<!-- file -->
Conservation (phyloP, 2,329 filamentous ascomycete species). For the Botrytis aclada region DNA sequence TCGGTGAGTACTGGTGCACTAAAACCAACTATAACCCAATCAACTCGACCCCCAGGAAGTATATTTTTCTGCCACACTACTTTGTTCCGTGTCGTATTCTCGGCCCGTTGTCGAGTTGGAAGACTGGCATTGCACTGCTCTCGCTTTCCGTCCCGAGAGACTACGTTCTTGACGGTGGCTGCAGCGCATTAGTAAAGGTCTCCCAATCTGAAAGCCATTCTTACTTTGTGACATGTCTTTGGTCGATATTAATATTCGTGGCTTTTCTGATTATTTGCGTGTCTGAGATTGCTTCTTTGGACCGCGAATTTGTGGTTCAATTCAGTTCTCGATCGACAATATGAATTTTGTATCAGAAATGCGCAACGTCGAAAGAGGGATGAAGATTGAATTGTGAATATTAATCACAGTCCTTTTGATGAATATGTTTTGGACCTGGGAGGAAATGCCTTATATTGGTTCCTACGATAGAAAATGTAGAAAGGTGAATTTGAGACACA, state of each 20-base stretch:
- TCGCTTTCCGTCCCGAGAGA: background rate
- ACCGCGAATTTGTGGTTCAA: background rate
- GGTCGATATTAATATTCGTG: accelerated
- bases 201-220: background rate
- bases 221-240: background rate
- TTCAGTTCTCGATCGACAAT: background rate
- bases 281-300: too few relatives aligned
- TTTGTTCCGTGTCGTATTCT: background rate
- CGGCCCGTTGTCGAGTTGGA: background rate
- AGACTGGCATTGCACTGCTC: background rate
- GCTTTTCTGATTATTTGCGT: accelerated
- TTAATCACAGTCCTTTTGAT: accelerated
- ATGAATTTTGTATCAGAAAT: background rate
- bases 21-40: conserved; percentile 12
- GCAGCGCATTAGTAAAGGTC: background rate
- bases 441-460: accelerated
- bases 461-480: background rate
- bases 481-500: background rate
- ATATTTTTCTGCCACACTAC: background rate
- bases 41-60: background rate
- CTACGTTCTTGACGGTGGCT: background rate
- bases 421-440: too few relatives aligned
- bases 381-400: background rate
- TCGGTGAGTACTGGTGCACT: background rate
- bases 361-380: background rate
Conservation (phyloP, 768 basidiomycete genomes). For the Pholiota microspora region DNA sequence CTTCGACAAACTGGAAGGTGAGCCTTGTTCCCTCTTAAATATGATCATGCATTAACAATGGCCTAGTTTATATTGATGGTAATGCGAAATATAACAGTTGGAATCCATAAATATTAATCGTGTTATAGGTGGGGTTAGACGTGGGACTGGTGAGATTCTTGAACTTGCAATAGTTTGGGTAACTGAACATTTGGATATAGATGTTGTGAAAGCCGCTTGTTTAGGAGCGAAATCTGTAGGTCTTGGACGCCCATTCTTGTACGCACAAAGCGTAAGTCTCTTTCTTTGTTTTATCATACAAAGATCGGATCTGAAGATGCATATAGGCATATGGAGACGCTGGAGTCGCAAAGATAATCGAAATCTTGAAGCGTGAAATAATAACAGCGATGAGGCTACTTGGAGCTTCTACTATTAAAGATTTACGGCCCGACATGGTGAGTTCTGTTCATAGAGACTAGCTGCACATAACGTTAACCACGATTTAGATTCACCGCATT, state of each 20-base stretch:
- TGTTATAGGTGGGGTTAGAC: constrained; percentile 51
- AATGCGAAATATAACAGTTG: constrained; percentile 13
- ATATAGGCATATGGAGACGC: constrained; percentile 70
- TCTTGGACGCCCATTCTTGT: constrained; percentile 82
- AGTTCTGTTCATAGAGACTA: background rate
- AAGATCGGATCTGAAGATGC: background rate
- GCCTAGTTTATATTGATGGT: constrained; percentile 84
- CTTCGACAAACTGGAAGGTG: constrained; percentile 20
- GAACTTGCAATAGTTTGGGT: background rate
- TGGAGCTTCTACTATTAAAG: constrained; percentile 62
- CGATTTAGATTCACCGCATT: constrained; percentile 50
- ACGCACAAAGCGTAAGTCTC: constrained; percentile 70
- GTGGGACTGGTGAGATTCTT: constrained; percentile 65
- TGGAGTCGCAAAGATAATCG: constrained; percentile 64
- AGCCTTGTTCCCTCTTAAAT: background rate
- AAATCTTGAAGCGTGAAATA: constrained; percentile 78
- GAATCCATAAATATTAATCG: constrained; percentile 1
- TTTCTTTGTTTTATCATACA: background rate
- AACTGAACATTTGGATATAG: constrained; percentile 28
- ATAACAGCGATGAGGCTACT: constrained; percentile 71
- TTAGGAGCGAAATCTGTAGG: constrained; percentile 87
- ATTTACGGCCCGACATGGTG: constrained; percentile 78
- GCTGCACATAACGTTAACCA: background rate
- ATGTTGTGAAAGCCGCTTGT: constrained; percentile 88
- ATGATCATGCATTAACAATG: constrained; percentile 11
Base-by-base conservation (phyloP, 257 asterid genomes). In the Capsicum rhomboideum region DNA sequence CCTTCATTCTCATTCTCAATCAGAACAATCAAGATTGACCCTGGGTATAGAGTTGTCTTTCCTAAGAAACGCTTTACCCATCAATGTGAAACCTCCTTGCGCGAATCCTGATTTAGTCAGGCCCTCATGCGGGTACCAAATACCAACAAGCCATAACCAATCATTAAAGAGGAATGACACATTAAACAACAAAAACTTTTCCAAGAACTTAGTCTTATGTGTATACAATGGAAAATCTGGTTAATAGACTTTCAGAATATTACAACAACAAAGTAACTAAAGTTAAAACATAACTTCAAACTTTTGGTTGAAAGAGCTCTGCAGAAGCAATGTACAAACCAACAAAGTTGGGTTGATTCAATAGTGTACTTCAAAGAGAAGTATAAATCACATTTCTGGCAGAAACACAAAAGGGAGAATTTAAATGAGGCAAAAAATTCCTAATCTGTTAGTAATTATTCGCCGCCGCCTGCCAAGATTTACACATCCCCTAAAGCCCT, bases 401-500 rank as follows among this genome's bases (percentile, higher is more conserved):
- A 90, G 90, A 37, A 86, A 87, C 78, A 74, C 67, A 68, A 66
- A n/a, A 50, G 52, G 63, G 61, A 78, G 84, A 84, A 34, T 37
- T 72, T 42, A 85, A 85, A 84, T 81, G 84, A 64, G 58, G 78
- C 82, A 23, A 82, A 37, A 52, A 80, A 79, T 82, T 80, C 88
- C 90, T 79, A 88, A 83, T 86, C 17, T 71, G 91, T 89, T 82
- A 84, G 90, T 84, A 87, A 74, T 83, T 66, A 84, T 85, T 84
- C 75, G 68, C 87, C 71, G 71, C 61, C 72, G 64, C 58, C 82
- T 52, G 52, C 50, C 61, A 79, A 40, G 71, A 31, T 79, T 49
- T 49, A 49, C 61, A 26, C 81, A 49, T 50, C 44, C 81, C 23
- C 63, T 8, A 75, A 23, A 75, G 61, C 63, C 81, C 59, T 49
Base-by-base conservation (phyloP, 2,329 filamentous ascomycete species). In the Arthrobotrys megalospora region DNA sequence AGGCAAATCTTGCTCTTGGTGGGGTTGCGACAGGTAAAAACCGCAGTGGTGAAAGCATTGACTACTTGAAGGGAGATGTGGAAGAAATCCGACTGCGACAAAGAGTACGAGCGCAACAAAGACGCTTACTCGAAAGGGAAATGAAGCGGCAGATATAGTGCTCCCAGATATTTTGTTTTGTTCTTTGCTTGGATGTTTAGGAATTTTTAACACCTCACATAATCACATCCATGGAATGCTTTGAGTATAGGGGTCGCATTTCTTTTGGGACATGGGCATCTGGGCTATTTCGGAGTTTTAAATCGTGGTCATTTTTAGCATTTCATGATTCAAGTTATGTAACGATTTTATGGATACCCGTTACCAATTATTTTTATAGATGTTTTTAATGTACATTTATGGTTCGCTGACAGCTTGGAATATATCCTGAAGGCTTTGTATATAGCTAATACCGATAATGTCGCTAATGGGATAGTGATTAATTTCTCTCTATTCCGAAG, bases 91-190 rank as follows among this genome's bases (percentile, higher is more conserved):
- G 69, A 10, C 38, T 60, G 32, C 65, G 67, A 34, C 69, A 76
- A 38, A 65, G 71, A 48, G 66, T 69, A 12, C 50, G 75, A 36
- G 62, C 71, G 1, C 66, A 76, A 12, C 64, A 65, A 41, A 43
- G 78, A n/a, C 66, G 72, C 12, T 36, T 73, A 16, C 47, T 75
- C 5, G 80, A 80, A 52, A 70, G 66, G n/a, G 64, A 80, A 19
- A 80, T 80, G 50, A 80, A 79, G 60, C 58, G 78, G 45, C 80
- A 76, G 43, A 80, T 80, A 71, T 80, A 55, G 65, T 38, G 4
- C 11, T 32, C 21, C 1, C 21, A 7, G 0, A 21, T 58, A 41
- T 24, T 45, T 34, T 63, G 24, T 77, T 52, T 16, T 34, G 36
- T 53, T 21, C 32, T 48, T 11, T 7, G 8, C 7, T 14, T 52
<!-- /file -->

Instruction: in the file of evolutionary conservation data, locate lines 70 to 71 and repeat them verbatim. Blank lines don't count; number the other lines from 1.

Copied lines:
- A 80, T 80, G 50, A 80, A 79, G 60, C 58, G 78, G 45, C 80
- A 76, G 43, A 80, T 80, A 71, T 80, A 55, G 65, T 38, G 4